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Modern Japanese Architecture Part 1: From Meiji Restoration to the Pacific War

Explore key elements of modern Japanese architecture and related history with a focus on its Westernization covering the period from 1868 to 1945.

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Starts Aug 3
Ends Oct 31
Estimated 5 weeks
3–5 hours per week
Self-paced
Progress at your own speed
Free
Optional upgrade available

About this course

Skip About this course
First, we'll begin from the year 1868 with Japan's emergence as a new nation. Its new and increasingly Western-style capital city of Tokyo grew upon the foundations of a far smaller seventeenth-century town called Edo surrounding a feudal castle. Before long, changing building methods and materials foretold a different age. By the turn of the twentieth century, a strong contrast between the old-style, low, wooden, Japanese structures and up-to-date modern buildings, first distinguished by red brick and later by industrially produced materials, was clearly visible to any and all.

We'll discuss the intensive process of Westernization set in motion by Japan's imitation of European and American lifestyles. From that angle, we'll see how architects began to seek out their own version of early twentieth-century Modernism. As a starting point, Japanese practice followed the novel rational and "functionalist" innovations of the Franco-Swiss architect Le Corbusier and the stripped-down and up-to-date approach of Walter Gropius, director of the famous German art school known as the Bauhaus. Meanwhile, Japan had embarked upon educating its own architects, who were no longer the older skilled master carpenters trained on site.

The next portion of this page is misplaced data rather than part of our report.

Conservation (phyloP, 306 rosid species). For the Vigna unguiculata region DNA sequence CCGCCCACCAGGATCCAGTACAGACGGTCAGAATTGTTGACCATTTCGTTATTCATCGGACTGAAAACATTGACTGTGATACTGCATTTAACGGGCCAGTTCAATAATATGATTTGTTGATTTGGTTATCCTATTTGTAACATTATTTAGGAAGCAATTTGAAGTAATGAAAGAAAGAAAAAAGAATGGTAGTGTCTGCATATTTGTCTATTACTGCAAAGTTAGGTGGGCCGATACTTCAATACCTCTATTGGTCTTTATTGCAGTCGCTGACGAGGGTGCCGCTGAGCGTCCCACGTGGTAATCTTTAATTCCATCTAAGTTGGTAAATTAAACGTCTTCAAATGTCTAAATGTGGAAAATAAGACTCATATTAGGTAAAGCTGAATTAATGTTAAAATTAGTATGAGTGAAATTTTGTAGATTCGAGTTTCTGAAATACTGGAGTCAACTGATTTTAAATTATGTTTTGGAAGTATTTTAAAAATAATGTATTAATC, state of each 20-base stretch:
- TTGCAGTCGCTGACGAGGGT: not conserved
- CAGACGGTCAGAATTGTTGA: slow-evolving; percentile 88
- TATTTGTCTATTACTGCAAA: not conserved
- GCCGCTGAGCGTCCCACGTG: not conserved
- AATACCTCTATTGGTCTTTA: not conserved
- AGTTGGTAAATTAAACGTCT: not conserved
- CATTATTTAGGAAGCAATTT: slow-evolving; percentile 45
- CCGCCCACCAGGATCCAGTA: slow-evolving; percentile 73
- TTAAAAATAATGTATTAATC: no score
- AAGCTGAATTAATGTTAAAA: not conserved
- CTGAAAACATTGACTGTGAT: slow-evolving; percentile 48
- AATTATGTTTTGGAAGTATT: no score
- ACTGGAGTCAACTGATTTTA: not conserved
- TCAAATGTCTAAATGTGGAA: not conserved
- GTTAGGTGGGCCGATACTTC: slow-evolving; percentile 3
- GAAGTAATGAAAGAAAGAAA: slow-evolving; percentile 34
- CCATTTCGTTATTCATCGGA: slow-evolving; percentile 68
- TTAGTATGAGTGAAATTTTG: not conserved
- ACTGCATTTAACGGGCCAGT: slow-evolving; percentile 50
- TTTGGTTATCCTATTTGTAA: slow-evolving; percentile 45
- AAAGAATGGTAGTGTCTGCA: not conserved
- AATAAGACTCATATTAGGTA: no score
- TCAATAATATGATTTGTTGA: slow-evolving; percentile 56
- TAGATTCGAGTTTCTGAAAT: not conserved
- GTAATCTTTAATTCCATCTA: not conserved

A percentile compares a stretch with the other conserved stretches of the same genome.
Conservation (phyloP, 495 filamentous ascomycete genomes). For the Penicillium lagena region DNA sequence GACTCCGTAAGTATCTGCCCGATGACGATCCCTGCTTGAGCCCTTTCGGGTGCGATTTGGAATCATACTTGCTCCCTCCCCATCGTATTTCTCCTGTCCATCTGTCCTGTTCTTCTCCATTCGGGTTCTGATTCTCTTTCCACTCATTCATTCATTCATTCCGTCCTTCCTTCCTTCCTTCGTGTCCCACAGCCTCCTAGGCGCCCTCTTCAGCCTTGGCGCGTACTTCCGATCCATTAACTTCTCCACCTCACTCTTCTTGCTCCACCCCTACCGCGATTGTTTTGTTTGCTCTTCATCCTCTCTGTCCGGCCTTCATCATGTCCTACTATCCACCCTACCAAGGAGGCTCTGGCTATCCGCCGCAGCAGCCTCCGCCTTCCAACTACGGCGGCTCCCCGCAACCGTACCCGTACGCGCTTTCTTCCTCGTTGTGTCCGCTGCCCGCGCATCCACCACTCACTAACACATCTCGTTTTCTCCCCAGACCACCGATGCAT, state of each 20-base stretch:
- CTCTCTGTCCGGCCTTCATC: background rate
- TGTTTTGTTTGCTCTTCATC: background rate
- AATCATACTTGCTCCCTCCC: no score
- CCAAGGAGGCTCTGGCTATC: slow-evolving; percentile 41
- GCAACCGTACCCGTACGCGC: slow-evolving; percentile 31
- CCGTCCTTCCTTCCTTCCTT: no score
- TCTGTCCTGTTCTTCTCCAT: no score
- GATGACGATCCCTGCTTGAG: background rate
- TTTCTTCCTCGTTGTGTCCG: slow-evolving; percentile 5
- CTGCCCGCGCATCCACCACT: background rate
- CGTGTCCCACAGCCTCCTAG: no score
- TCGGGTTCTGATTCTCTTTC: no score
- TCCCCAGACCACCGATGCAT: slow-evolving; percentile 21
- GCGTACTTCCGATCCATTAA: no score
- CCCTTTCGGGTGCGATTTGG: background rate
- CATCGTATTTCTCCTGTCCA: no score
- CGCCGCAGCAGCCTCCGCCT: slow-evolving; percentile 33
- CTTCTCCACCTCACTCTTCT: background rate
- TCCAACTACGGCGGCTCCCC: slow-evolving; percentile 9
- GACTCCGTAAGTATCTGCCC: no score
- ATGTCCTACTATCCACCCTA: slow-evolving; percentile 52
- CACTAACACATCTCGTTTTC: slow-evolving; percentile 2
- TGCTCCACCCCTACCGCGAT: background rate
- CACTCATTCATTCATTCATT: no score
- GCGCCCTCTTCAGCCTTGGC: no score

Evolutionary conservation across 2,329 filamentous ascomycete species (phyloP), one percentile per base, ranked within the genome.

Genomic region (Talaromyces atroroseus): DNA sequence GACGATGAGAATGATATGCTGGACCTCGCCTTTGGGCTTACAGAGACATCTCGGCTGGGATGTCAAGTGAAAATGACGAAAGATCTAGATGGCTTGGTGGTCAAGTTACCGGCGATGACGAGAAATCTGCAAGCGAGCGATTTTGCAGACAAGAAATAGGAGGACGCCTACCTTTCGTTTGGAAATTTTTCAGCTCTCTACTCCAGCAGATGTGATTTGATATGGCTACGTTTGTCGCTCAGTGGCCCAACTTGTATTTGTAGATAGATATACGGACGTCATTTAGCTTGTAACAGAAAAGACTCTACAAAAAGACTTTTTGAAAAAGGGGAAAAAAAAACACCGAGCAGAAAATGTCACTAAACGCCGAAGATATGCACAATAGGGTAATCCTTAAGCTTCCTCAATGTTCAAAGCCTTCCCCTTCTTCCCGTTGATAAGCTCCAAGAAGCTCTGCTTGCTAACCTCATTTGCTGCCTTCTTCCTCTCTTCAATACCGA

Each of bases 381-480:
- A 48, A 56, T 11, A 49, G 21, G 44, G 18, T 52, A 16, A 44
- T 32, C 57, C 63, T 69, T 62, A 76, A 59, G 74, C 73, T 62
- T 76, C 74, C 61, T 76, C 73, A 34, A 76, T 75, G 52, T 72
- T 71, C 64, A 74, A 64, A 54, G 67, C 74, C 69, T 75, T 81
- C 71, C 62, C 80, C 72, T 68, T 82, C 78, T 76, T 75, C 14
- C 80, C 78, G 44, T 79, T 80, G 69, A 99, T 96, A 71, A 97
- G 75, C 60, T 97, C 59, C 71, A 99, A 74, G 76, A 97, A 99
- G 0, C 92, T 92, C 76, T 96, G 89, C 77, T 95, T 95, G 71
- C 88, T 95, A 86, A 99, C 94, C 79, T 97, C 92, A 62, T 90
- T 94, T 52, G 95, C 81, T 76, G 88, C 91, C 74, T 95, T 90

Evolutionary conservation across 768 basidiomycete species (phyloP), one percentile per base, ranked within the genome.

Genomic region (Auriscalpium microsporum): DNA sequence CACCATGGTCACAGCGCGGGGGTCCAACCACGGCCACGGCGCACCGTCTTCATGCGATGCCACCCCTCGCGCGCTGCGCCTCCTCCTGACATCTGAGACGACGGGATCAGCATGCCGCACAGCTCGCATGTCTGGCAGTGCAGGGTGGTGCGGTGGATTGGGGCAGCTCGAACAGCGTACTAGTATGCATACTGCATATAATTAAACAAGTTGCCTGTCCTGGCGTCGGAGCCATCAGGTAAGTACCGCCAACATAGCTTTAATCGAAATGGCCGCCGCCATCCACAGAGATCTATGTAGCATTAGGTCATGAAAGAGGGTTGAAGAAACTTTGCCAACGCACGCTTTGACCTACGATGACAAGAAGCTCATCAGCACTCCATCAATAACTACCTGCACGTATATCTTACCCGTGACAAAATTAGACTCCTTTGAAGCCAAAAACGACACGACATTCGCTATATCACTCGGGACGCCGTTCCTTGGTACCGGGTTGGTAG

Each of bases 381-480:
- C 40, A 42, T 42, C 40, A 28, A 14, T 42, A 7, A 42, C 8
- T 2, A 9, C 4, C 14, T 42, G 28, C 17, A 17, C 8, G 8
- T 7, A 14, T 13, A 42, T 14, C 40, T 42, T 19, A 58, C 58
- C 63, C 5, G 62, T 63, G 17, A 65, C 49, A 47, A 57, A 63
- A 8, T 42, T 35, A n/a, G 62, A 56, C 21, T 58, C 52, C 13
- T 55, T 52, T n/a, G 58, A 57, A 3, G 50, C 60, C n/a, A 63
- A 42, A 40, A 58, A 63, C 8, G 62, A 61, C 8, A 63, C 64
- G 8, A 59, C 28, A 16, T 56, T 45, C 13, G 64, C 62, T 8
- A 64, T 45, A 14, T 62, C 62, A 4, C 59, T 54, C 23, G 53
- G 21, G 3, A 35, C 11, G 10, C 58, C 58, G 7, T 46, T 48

A distinct, if frequently eclectic, style evolved with a few younger Japanese seeking experience abroad. Our course seeks to discuss and illustrate the roots of Modernist building in Japan over approximately three quarters of a century in Part 1.

At a glance

  • Institution: TokyoTechX
  • Subject: Architecture
  • Level: Intermediate
  • Prerequisites:
    No special prerequisites, although some knowledge of modern architectural history could enrich the course experience.
  • Language: English
  • Video Transcript: English

What you'll learn

Skip What you'll learn
  • How Japanese architecture came to differ from that of the West
  • A brief cultural history of Japan in the modern period
  • Greater understanding of the works of several prominent Japanese designers
  • Materials and design methods used by architects in Japan
  • Overall goals and constraints affecting early Japanese architects

About the instructors

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